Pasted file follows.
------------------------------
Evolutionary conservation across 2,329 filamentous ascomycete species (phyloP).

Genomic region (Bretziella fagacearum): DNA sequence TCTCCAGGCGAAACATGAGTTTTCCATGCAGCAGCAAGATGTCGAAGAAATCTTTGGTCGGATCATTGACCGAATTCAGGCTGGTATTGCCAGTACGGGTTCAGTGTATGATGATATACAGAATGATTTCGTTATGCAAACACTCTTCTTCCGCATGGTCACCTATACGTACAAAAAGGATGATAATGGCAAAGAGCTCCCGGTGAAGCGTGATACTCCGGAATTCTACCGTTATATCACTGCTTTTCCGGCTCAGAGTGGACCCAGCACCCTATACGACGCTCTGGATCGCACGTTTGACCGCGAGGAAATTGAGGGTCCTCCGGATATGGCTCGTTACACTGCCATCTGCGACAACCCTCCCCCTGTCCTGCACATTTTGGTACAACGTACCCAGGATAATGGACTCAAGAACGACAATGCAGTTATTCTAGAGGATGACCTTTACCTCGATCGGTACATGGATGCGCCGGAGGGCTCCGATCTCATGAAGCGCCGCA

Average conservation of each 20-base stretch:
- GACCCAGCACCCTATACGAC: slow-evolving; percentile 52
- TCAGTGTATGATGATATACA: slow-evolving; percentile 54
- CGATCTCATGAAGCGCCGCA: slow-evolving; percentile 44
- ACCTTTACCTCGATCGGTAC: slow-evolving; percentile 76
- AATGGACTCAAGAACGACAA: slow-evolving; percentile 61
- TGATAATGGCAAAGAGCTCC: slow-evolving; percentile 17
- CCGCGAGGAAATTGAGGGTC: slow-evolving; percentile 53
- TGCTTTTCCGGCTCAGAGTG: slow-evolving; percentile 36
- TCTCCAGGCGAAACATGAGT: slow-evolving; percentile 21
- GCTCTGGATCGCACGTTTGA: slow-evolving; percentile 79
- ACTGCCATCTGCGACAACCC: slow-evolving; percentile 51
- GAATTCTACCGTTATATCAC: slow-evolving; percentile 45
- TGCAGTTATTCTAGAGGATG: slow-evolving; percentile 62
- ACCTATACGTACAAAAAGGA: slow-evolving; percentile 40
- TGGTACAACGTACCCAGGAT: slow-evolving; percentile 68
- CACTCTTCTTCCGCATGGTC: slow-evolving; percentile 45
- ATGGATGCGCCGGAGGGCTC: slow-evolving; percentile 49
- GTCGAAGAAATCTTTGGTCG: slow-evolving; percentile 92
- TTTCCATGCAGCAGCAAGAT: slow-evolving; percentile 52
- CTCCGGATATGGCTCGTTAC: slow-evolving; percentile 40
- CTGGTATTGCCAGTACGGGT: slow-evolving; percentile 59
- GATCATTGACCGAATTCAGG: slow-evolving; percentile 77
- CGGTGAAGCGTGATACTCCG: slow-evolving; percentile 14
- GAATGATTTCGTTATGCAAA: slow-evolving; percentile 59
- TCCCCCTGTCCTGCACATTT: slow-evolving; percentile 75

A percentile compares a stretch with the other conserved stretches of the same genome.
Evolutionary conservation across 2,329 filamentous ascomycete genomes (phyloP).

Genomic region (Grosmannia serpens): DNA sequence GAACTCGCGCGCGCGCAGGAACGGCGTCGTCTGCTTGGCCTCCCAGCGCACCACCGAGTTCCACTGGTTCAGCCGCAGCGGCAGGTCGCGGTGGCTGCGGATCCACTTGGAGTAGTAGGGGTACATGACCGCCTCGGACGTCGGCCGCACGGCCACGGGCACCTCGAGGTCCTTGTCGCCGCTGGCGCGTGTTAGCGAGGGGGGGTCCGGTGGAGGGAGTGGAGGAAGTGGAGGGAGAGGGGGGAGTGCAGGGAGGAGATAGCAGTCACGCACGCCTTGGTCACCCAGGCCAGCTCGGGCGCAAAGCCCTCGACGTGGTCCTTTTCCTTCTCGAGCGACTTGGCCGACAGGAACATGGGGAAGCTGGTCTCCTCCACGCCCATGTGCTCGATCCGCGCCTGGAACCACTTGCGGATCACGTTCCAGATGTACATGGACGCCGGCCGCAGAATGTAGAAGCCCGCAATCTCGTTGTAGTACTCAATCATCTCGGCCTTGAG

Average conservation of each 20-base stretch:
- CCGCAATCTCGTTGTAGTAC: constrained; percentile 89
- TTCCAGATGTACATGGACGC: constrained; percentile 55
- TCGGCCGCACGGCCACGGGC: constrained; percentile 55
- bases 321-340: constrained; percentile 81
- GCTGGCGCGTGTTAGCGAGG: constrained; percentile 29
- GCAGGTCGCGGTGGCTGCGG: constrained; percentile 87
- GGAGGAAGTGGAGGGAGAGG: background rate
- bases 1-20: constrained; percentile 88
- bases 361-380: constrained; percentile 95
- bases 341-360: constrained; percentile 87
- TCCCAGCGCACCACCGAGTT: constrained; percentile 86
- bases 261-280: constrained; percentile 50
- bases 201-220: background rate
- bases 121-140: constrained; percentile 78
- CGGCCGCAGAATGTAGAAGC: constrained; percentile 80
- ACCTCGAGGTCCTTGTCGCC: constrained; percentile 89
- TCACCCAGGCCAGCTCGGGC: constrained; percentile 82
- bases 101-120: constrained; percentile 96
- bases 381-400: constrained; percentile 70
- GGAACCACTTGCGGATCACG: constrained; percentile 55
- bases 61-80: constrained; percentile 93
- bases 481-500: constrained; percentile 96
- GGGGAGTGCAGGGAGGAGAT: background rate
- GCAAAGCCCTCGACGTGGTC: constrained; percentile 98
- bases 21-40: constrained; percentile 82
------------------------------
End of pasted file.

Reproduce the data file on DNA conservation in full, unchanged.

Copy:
Evolutionary conservation across 2,329 filamentous ascomycete species (phyloP).

Genomic region (Bretziella fagacearum): DNA sequence TCTCCAGGCGAAACATGAGTTTTCCATGCAGCAGCAAGATGTCGAAGAAATCTTTGGTCGGATCATTGACCGAATTCAGGCTGGTATTGCCAGTACGGGTTCAGTGTATGATGATATACAGAATGATTTCGTTATGCAAACACTCTTCTTCCGCATGGTCACCTATACGTACAAAAAGGATGATAATGGCAAAGAGCTCCCGGTGAAGCGTGATACTCCGGAATTCTACCGTTATATCACTGCTTTTCCGGCTCAGAGTGGACCCAGCACCCTATACGACGCTCTGGATCGCACGTTTGACCGCGAGGAAATTGAGGGTCCTCCGGATATGGCTCGTTACACTGCCATCTGCGACAACCCTCCCCCTGTCCTGCACATTTTGGTACAACGTACCCAGGATAATGGACTCAAGAACGACAATGCAGTTATTCTAGAGGATGACCTTTACCTCGATCGGTACATGGATGCGCCGGAGGGCTCCGATCTCATGAAGCGCCGCA

Average conservation of each 20-base stretch:
- GACCCAGCACCCTATACGAC: slow-evolving; percentile 52
- TCAGTGTATGATGATATACA: slow-evolving; percentile 54
- CGATCTCATGAAGCGCCGCA: slow-evolving; percentile 44
- ACCTTTACCTCGATCGGTAC: slow-evolving; percentile 76
- AATGGACTCAAGAACGACAA: slow-evolving; percentile 61
- TGATAATGGCAAAGAGCTCC: slow-evolving; percentile 17
- CCGCGAGGAAATTGAGGGTC: slow-evolving; percentile 53
- TGCTTTTCCGGCTCAGAGTG: slow-evolving; percentile 36
- TCTCCAGGCGAAACATGAGT: slow-evolving; percentile 21
- GCTCTGGATCGCACGTTTGA: slow-evolving; percentile 79
- ACTGCCATCTGCGACAACCC: slow-evolving; percentile 51
- GAATTCTACCGTTATATCAC: slow-evolving; percentile 45
- TGCAGTTATTCTAGAGGATG: slow-evolving; percentile 62
- ACCTATACGTACAAAAAGGA: slow-evolving; percentile 40
- TGGTACAACGTACCCAGGAT: slow-evolving; percentile 68
- CACTCTTCTTCCGCATGGTC: slow-evolving; percentile 45
- ATGGATGCGCCGGAGGGCTC: slow-evolving; percentile 49
- GTCGAAGAAATCTTTGGTCG: slow-evolving; percentile 92
- TTTCCATGCAGCAGCAAGAT: slow-evolving; percentile 52
- CTCCGGATATGGCTCGTTAC: slow-evolving; percentile 40
- CTGGTATTGCCAGTACGGGT: slow-evolving; percentile 59
- GATCATTGACCGAATTCAGG: slow-evolving; percentile 77
- CGGTGAAGCGTGATACTCCG: slow-evolving; percentile 14
- GAATGATTTCGTTATGCAAA: slow-evolving; percentile 59
- TCCCCCTGTCCTGCACATTT: slow-evolving; percentile 75

A percentile compares a stretch with the other conserved stretches of the same genome.
Evolutionary conservation across 2,329 filamentous ascomycete genomes (phyloP).

Genomic region (Grosmannia serpens): DNA sequence GAACTCGCGCGCGCGCAGGAACGGCGTCGTCTGCTTGGCCTCCCAGCGCACCACCGAGTTCCACTGGTTCAGCCGCAGCGGCAGGTCGCGGTGGCTGCGGATCCACTTGGAGTAGTAGGGGTACATGACCGCCTCGGACGTCGGCCGCACGGCCACGGGCACCTCGAGGTCCTTGTCGCCGCTGGCGCGTGTTAGCGAGGGGGGGTCCGGTGGAGGGAGTGGAGGAAGTGGAGGGAGAGGGGGGAGTGCAGGGAGGAGATAGCAGTCACGCACGCCTTGGTCACCCAGGCCAGCTCGGGCGCAAAGCCCTCGACGTGGTCCTTTTCCTTCTCGAGCGACTTGGCCGACAGGAACATGGGGAAGCTGGTCTCCTCCACGCCCATGTGCTCGATCCGCGCCTGGAACCACTTGCGGATCACGTTCCAGATGTACATGGACGCCGGCCGCAGAATGTAGAAGCCCGCAATCTCGTTGTAGTACTCAATCATCTCGGCCTTGAG

Average conservation of each 20-base stretch:
- CCGCAATCTCGTTGTAGTAC: constrained; percentile 89
- TTCCAGATGTACATGGACGC: constrained; percentile 55
- TCGGCCGCACGGCCACGGGC: constrained; percentile 55
- bases 321-340: constrained; percentile 81
- GCTGGCGCGTGTTAGCGAGG: constrained; percentile 29
- GCAGGTCGCGGTGGCTGCGG: constrained; percentile 87
- GGAGGAAGTGGAGGGAGAGG: background rate
- bases 1-20: constrained; percentile 88
- bases 361-380: constrained; percentile 95
- bases 341-360: constrained; percentile 87
- TCCCAGCGCACCACCGAGTT: constrained; percentile 86
- bases 261-280: constrained; percentile 50
- bases 201-220: background rate
- bases 121-140: constrained; percentile 78
- CGGCCGCAGAATGTAGAAGC: constrained; percentile 80
- ACCTCGAGGTCCTTGTCGCC: constrained; percentile 89
- TCACCCAGGCCAGCTCGGGC: constrained; percentile 82
- bases 101-120: constrained; percentile 96
- bases 381-400: constrained; percentile 70
- GGAACCACTTGCGGATCACG: constrained; percentile 55
- bases 61-80: constrained; percentile 93
- bases 481-500: constrained; percentile 96
- GGGGAGTGCAGGGAGGAGAT: background rate
- GCAAAGCCCTCGACGTGGTC: constrained; percentile 98
- bases 21-40: constrained; percentile 82